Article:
Have you got a Pinterest?

This two-year-old social bookmarking site is suddenly kicking up a storm as retailers discover that it’s increasing traffic to their sites. This article looks at ways in which brands can adopt Pinterest as a marketing channel, without forgetting the issue of copyright.

So what is Pinterest?

Pinterest is essentially an online pinboard; users can collect, organise and share things they find both online (through the “Pin it” bookmarklet tool) and offline (through the iPhone app). Pinterest boards can be created around any interest: popular examples for Pinterest boards include wedding planning and interior design.

The social aspect comes from sharing your pinboards and browsing others’. Depending on your sharing settings, you can choose to share your board with others who have similar interests (as well as existing friends) and also view theirs. The goal of Pinterest is: “to connect everyone in the world through the ‘things’ they find interesting”.(http://pinterest.com/about)

This site is currently most popular with women, who account for 80% of traffic and 55% of these are aged 25-44 (Business 2 Community, 16/2/12), so if your brand is focused on this target market you should be considering whether you can incorporate Pinterest into your social media strategy. However, with the increasing interest in this site, this will inevitably change as the network continues to grow.

So how can brands use Pinterest?

The most obvious reasons to use Pinterest as part of your marketing mix are to increase sales and to engage with consumers. Tracking those who ‘Pin’ items and then targeting them with relevant advertising/content is one such avenue, but how can brands engage with the app itself?

We’ve jotted down a couple of ideas:

  • Create Pinterest boards in categories outside your product offering, for example showing how you might use your products to decorate a room, or how you might combine fashion items. These can be directly linked to your website to drive sales.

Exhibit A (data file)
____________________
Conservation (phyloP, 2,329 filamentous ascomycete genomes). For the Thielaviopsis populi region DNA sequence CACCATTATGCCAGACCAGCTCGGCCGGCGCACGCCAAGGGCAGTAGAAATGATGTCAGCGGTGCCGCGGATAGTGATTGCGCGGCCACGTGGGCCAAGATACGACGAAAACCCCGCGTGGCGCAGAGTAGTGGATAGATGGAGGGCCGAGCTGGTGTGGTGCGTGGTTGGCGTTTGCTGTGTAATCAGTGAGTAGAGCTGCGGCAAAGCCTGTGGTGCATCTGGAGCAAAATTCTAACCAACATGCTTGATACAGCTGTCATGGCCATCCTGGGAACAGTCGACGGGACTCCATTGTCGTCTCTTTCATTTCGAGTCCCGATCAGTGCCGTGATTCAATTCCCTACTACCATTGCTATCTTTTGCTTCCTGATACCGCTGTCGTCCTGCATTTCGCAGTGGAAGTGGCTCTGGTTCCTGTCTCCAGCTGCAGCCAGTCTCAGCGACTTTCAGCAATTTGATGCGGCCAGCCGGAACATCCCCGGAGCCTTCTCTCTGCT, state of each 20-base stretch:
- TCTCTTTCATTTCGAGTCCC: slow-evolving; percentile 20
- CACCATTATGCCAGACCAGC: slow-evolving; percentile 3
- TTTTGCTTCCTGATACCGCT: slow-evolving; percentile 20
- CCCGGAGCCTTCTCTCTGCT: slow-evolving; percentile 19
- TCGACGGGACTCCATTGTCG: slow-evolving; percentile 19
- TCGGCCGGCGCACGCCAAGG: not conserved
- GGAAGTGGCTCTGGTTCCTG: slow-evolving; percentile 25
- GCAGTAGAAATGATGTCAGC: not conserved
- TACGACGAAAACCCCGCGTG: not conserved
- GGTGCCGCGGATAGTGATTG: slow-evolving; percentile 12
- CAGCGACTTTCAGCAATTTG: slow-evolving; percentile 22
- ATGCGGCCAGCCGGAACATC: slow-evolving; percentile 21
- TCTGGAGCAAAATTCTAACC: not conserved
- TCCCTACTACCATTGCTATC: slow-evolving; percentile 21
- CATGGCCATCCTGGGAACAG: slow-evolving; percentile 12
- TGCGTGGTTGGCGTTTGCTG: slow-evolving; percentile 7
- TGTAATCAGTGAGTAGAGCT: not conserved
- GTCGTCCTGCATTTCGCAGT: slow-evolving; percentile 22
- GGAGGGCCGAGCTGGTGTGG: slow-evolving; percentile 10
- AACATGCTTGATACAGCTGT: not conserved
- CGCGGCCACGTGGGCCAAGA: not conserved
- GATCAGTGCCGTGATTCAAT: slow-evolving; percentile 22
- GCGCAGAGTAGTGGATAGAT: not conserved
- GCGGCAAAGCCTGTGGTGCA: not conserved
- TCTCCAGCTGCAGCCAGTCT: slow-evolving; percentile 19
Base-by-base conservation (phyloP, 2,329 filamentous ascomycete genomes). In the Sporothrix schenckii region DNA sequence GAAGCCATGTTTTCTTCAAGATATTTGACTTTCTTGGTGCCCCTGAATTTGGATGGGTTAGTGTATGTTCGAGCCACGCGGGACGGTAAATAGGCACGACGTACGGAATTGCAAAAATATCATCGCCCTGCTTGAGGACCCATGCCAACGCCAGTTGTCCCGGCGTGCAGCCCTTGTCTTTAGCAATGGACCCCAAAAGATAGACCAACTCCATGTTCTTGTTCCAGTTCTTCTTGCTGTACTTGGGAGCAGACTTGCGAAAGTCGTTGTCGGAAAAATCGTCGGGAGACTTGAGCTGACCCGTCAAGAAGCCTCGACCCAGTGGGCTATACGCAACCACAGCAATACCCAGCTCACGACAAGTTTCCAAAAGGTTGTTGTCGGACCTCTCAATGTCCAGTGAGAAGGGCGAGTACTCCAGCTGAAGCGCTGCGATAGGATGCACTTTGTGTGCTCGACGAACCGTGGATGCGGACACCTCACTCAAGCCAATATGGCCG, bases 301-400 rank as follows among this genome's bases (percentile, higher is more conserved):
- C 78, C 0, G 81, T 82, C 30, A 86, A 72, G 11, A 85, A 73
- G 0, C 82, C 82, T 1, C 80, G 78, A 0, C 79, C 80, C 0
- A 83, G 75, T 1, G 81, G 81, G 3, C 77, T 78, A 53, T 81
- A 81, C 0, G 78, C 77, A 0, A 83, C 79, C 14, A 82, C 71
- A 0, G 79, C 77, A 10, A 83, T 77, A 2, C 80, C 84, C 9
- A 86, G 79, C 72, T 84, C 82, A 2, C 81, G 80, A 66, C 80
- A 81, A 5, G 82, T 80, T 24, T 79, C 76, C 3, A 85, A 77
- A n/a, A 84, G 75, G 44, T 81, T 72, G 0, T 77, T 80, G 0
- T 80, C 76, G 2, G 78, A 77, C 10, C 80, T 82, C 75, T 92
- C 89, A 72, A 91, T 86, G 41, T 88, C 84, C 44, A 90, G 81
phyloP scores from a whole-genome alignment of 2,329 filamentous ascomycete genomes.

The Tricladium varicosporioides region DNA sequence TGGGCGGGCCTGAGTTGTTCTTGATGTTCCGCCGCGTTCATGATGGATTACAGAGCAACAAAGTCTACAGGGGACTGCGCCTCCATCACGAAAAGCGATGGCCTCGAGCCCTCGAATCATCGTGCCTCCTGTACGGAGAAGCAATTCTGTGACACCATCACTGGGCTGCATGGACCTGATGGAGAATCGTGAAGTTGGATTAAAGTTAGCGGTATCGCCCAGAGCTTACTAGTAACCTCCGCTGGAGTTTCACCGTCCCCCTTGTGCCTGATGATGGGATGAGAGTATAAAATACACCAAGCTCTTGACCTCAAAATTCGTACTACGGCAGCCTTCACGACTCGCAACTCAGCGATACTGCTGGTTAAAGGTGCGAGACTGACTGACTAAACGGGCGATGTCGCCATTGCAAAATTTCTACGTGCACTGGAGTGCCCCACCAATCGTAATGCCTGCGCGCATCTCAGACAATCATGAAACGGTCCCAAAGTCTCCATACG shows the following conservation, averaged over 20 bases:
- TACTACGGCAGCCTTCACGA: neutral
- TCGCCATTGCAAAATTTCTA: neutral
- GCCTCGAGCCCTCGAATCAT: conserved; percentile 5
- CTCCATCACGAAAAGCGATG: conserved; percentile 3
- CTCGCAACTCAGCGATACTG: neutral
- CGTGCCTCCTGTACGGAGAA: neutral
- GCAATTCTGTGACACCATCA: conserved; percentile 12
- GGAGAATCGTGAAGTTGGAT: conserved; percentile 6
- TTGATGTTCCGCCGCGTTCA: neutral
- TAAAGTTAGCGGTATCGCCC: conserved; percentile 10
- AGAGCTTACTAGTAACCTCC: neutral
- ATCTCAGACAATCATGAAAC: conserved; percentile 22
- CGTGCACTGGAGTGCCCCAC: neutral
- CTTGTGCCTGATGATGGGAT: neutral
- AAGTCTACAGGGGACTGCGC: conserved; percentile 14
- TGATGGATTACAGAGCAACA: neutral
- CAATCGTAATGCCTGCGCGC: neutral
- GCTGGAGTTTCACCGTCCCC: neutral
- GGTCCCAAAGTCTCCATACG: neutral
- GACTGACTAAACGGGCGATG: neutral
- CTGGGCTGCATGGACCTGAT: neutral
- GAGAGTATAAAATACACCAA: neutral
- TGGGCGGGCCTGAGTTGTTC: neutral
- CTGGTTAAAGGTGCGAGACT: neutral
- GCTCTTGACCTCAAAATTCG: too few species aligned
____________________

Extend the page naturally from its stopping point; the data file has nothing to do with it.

• Show the story behind your brand, behind the scenes work, and what’s driving you at the moment.
  • Let consumers and employees create boards for your brand to show you what they love about you. As an example, Starbucks’ recent free latte promotion was highlighted by brand republic. You can see their board at: http://pinterest.com/brandrepublic/starbucks-uk-free-latte-promotion/
  • Try running Pinterest competitions, for the best collection in a particular category.
  • Try to engage with people Pinning content from your site or in your market sector, by commenting on, liking and Repinning their content.
  • Seek to build relationships with high performing Pinners in your ‘category’ with an excellent reputation (shown by likes and Repins), as this means you will be seen by those following that Pinner, as well as the possibility of encouraging them to post about and pin your products.
  • You could use Pinterest as a new avenue for product research: looking at the popularity of products and the combinations users are creating for inspiration.

These are campaign led ways of using Pinterest but your first step towards engaging on the network could simply be to encourage ‘Pinners’ by putting a ‘Pin It’ button on your website.

Legal

Although Pinterest has been around for a couple of years, it’s only recently been highlighted that copyright laws are still applicable on Pinterest. It’s important to consider whether you have the right to Pin or Repin. As a brand it is important not to have anything on your Pinboards without gaining Copyright permission first. This is nothing new to marketers as it’s the same with any imagery that is used within a campaign, but it’s worth getting advice if there’s any uncertainty.

Conclusion

There are many possibilities for brands to engage with their target audience through Pinterest as part of the marketing mix. However, any brand considering creating a Pinterest board should beware: Pinterest does not condone self-promotion and brands who just Pin their own products and information will be ignored by consumers. So look wider and show what inspires you. Pinterest is not just about pretty pictures, it’s about the personality and interactions that come with it.

Interested? To find out how Purple Frog could help you use Pinterest within your Social Media strategy call 01844 295170 or email more@purplefrog.co.uk

About the author
Marcus

Boss of Digital. Swindon fan. And frantic music collector.

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